China Needs to Take a Long-Term View on N.Korea

      October 04, 2010 13:45

      Chinese President Hu Jintao has met a North Korean delegation who were visiting Beijing to explain the results of an extraordinary Workers Party congress last Tuesday. Hu told the delegation, "Under the guidance of General Secretary Kim Jong-il of the Workers Party and its new central leadership, I believe that the party, the government and people will achieve new results in their project to build a strong and prosperous nation." Hu said Beijing and Pyongyang enjoy "a profound traditional friendship" and promised to "boost relations from a strategic and long-term perspective."

      hoe Thae-bok, the secretary of the party's Central Committee, said, "We wanted to inform you of the results of the party congress as soon as possible because we place great importance on bilateral relations.”

      China is the only country in the world North Korea reports its congress results to, since it is also the only country willing to help the backward nation as it groans under UN sanctions following its nuclear tests and sinking of the South Korean Navy corvette Cheonan. If China were to shuts off supplies of oil, food and other necessities, the regime would soon collapse. Against that background, the meeting between Hu and the North Korean delegation is tantamount to the relationship between a dominant country and a vassal state where a new puppet ruler has been installed.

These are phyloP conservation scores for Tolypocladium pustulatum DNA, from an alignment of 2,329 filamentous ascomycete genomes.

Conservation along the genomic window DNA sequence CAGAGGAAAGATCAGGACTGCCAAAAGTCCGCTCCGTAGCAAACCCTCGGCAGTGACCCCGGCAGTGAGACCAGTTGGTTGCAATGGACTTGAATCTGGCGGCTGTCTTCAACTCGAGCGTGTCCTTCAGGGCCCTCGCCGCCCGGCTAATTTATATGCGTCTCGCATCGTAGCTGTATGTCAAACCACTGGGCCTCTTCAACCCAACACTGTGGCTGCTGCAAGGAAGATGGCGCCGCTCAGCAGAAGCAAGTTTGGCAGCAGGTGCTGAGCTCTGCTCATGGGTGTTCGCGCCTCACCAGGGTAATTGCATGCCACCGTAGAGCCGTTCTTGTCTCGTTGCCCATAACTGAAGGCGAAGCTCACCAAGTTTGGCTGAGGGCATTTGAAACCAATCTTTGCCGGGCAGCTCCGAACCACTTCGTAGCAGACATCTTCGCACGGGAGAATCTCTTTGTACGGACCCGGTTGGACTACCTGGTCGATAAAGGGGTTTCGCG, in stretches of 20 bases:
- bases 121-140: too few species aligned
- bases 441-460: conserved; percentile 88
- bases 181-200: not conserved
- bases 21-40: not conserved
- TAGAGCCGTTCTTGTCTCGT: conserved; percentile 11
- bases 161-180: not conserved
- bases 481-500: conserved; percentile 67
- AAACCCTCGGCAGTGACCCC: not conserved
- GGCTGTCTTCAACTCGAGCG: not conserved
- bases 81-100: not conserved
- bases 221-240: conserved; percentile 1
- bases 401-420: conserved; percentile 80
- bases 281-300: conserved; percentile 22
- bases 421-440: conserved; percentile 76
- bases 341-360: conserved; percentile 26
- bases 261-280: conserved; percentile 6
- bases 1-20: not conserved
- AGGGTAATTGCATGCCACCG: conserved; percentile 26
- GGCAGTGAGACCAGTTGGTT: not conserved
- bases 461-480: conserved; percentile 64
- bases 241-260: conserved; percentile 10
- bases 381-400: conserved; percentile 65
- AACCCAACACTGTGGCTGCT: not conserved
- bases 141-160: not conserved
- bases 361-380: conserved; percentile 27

China is assisting North Korea in its hereditary transfer of power is because it does not want to lose the North as a buffer and end up sharing a border with South Korea, which has a strong alliance with the U.S. and Japan. Its own strategic interests, not the much-vaunted "blood ties" formed in the Korean War, are the reason why China continues to turn a blind eye to North Korea's transgressions and give its blessing to a dynastic transfer of power that is being ridiculed around the world.

      When North Korean leader Kim Jong-il visited China in August, Hu advised him that economic development cannot be achieved without international cooperation. But Kim did not even attempt to pay lip-service to reform and merely handed over the baton of power to his third son. China must surely be feeling a sense of foreboding. The government must take into account this difference in ties between Beijing and Pyongyang in establishing its framework of diplomacy, while convincing China that its immediate and future interests cannot lie in supporting the moribund North Korean regime.

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